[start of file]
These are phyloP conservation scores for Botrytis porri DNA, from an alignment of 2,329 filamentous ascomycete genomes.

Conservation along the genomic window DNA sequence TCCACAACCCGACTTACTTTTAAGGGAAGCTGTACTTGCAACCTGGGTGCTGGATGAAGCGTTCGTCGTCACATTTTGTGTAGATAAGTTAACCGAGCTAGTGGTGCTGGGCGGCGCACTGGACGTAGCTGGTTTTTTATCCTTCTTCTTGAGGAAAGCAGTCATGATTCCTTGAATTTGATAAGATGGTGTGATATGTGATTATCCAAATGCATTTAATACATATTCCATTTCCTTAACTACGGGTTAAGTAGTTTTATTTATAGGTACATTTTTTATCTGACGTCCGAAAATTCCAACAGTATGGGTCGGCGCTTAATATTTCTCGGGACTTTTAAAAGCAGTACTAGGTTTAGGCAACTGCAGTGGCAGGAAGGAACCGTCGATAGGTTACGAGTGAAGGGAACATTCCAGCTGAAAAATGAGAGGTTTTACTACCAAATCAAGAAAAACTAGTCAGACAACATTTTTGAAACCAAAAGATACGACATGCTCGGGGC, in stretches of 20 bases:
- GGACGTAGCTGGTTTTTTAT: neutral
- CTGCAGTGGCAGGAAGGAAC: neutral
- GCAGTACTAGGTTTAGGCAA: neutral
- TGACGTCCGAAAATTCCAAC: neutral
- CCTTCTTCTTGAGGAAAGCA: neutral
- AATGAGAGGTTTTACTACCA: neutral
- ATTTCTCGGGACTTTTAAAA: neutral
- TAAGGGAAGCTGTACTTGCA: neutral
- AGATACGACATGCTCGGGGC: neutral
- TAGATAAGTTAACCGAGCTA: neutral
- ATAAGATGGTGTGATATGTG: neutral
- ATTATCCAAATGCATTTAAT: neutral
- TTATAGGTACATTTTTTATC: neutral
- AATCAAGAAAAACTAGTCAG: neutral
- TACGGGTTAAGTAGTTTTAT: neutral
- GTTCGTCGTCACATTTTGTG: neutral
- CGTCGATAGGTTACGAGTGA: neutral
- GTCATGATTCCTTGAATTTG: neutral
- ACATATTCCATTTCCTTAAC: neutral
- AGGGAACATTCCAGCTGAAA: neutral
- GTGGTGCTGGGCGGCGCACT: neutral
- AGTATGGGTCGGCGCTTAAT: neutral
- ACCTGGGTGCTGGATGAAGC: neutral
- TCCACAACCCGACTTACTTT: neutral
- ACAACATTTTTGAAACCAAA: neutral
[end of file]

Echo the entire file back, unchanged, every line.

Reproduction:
These are phyloP conservation scores for Botrytis porri DNA, from an alignment of 2,329 filamentous ascomycete genomes.

Conservation along the genomic window DNA sequence TCCACAACCCGACTTACTTTTAAGGGAAGCTGTACTTGCAACCTGGGTGCTGGATGAAGCGTTCGTCGTCACATTTTGTGTAGATAAGTTAACCGAGCTAGTGGTGCTGGGCGGCGCACTGGACGTAGCTGGTTTTTTATCCTTCTTCTTGAGGAAAGCAGTCATGATTCCTTGAATTTGATAAGATGGTGTGATATGTGATTATCCAAATGCATTTAATACATATTCCATTTCCTTAACTACGGGTTAAGTAGTTTTATTTATAGGTACATTTTTTATCTGACGTCCGAAAATTCCAACAGTATGGGTCGGCGCTTAATATTTCTCGGGACTTTTAAAAGCAGTACTAGGTTTAGGCAACTGCAGTGGCAGGAAGGAACCGTCGATAGGTTACGAGTGAAGGGAACATTCCAGCTGAAAAATGAGAGGTTTTACTACCAAATCAAGAAAAACTAGTCAGACAACATTTTTGAAACCAAAAGATACGACATGCTCGGGGC, in stretches of 20 bases:
- GGACGTAGCTGGTTTTTTAT: neutral
- CTGCAGTGGCAGGAAGGAAC: neutral
- GCAGTACTAGGTTTAGGCAA: neutral
- TGACGTCCGAAAATTCCAAC: neutral
- CCTTCTTCTTGAGGAAAGCA: neutral
- AATGAGAGGTTTTACTACCA: neutral
- ATTTCTCGGGACTTTTAAAA: neutral
- TAAGGGAAGCTGTACTTGCA: neutral
- AGATACGACATGCTCGGGGC: neutral
- TAGATAAGTTAACCGAGCTA: neutral
- ATAAGATGGTGTGATATGTG: neutral
- ATTATCCAAATGCATTTAAT: neutral
- TTATAGGTACATTTTTTATC: neutral
- AATCAAGAAAAACTAGTCAG: neutral
- TACGGGTTAAGTAGTTTTAT: neutral
- GTTCGTCGTCACATTTTGTG: neutral
- CGTCGATAGGTTACGAGTGA: neutral
- GTCATGATTCCTTGAATTTG: neutral
- ACATATTCCATTTCCTTAAC: neutral
- AGGGAACATTCCAGCTGAAA: neutral
- GTGGTGCTGGGCGGCGCACT: neutral
- AGTATGGGTCGGCGCTTAAT: neutral
- ACCTGGGTGCTGGATGAAGC: neutral
- TCCACAACCCGACTTACTTT: neutral
- ACAACATTTTTGAAACCAAA: neutral